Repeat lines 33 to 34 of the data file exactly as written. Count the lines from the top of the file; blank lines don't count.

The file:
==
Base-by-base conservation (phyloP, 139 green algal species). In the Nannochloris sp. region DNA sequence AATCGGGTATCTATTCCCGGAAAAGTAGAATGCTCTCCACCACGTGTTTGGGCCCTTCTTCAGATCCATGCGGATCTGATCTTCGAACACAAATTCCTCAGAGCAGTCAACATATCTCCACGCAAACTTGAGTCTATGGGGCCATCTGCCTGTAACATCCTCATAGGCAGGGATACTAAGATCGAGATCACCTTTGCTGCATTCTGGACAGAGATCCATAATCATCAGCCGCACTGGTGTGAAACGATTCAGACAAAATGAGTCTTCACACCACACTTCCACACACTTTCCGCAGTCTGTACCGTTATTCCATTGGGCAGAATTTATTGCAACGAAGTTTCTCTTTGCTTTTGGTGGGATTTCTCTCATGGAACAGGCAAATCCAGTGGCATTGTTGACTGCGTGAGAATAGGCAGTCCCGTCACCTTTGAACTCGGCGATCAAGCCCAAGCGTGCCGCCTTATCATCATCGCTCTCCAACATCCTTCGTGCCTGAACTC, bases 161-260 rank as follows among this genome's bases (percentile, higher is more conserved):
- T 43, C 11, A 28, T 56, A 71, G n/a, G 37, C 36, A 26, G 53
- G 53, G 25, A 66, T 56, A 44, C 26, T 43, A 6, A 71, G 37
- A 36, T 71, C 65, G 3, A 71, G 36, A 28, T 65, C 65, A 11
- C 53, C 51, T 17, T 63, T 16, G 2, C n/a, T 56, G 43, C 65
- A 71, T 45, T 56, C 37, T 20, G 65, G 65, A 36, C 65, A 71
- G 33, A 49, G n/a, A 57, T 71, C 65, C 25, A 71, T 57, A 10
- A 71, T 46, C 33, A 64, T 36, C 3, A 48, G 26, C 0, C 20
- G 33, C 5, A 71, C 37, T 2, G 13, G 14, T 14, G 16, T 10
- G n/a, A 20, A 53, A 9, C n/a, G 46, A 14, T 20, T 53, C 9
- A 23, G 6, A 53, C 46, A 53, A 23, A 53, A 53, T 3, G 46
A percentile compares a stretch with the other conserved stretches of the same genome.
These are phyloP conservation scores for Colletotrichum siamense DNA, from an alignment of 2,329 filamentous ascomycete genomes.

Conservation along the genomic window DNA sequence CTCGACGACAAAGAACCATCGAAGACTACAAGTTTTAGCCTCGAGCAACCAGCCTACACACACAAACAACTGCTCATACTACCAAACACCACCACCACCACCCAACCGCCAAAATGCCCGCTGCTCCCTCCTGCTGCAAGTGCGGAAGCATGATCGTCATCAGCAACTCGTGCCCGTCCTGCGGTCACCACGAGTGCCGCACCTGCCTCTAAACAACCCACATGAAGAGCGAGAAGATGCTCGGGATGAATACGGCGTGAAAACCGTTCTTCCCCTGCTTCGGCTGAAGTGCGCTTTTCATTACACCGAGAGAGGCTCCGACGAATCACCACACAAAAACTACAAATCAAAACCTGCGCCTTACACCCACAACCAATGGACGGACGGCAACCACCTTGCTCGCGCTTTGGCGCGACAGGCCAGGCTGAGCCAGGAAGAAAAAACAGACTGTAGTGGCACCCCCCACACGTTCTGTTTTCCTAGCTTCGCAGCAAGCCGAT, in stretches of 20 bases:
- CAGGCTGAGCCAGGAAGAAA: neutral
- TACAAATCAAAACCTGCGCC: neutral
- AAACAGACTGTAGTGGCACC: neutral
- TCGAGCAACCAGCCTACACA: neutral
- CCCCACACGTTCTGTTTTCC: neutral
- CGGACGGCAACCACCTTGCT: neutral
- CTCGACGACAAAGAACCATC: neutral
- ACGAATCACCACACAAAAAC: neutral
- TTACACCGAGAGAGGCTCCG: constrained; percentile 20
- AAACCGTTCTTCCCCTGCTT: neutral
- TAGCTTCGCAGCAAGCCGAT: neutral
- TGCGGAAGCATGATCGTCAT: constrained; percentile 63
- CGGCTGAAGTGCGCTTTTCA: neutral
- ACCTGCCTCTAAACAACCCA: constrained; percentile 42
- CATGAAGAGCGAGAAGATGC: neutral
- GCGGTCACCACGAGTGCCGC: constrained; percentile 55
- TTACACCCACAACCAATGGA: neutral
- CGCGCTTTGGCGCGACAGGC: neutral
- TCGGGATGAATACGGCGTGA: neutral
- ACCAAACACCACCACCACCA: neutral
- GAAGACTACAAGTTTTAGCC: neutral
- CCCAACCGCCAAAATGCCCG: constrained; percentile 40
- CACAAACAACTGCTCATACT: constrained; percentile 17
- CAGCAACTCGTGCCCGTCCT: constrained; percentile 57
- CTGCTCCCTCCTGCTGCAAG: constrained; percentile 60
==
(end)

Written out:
- TCGGGATGAATACGGCGTGA: neutral
- ACCAAACACCACCACCACCA: neutral